Taco USA author Gustavo Arellano shocked his readers recently with a defense of Tex-Mex in which he wrote: "I am Tex-Mex's most arduous non-Texan defender." One of his "15 Signs You Grew Up Eating Tex-Mex Food" involved the differences between Texas breakfast tacos and California breakfast burritos:
A story that I tell whenever I lecture on Taco USA is the comedy of errors that happened when my hungover friends in San Antonio tried to take my hungover ass to a Tex-Mex breakfast. They had to explain to me what breakfast tacos were; I had to explain to them what breakfast burritos are. A verbal fight ensued.
The incident happened about five years ago; since then, breakfast tacos have trickled into Southern California, and breakfast burritos are slowly getting into Texas. But this might be the biggest rivalry between our two states outside of our highway system. Californians; breakfast tacos are delicious. Texans; breakfast burritos are delicious. To paraphrase Crosby, Stills and Nash: Everyone's right if nobody's wrong.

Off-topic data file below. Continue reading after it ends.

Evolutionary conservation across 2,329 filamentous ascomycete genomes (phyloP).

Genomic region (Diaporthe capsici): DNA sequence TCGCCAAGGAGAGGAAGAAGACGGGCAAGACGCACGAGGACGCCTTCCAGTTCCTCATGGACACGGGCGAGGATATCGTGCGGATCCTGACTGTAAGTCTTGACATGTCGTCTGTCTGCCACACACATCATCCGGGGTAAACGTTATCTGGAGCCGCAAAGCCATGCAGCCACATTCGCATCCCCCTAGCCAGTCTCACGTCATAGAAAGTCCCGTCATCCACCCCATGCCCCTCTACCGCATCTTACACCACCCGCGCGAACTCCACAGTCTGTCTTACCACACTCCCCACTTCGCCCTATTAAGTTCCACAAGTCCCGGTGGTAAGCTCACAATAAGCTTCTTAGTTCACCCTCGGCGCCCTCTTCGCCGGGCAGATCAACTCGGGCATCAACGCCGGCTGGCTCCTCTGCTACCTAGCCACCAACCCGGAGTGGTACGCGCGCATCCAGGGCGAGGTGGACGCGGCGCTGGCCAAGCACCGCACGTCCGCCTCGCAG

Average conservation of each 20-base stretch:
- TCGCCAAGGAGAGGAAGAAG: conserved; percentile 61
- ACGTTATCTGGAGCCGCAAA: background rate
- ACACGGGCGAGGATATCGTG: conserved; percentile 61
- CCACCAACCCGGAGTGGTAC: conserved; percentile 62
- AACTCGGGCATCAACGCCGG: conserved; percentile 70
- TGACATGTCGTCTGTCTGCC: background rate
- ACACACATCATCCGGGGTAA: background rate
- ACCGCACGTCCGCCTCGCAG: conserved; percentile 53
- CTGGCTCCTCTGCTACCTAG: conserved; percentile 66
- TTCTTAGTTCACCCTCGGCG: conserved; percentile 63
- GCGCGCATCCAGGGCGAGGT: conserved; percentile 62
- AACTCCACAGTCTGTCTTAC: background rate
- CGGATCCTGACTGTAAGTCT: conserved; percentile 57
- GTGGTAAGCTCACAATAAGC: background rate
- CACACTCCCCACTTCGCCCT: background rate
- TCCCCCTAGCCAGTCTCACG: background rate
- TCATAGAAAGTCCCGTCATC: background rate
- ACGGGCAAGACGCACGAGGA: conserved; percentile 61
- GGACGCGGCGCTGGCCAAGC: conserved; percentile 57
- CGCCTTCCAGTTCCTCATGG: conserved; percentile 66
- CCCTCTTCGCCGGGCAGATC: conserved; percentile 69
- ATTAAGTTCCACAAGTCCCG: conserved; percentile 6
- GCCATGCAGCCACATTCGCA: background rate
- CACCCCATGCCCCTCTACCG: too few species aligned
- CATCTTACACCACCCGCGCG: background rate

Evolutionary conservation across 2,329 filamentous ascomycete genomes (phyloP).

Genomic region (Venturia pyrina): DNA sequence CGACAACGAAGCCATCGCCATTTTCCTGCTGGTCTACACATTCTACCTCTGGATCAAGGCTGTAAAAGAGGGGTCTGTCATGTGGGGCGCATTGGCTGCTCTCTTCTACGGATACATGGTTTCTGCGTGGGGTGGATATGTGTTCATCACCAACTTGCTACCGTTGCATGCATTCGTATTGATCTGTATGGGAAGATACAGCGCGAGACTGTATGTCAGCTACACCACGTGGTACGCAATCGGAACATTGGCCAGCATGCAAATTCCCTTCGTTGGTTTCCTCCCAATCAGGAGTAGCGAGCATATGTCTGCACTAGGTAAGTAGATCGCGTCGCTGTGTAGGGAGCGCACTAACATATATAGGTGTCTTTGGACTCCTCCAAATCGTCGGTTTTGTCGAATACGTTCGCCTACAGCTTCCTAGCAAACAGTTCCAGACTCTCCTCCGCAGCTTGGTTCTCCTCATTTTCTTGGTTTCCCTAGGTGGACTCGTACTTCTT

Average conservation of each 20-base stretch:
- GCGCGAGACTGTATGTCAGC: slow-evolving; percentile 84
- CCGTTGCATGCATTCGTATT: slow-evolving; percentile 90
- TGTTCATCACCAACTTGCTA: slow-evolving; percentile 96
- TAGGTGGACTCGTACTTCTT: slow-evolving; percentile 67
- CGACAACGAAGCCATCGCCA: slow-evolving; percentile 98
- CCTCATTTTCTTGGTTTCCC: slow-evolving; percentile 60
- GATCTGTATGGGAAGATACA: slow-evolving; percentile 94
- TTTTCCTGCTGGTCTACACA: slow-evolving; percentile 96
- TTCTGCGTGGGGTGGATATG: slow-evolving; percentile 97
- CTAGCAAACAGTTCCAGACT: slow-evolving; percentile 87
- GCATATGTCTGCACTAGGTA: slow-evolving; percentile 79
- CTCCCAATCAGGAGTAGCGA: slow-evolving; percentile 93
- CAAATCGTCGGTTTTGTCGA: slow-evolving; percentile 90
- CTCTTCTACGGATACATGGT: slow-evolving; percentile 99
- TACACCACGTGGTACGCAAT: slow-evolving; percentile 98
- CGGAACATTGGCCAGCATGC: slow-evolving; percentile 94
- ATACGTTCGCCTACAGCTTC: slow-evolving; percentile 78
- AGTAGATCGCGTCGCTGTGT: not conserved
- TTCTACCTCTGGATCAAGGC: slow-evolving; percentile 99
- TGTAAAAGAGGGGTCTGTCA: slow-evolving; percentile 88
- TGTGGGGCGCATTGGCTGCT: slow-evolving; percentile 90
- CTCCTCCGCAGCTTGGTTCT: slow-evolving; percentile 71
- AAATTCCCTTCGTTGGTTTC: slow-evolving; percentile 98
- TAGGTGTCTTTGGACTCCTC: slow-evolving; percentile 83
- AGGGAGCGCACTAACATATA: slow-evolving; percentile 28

Accepting Gustavo's challenge, I sampled a breakfast burrito this morning from the Breakfast Burrito Anonymous Truck that was parked outside of Inversion Coffee House. (So civilized to drink a quality cortado with your breakfast.)
From the laundry list of ingredients, I chose scrambled eggs, sausage and bacon mix, Cheddar and jack mix, black beans, green chiles, and "Volcano" jalapeño salsa. The result, wrapped in an oversize flour tortillas, was quite tasty—and thanks to the green chile and salsa combo, muy picante. The truck also sells breakfast tacos for those who still regard burritos with suspicion.
Owner and head chef Jimmy Ruckman is a Houstonian who says he worked at Mission Burritos after graduating from culinary school and decided he could build his own burrito empire.
He seems to be off to a good start.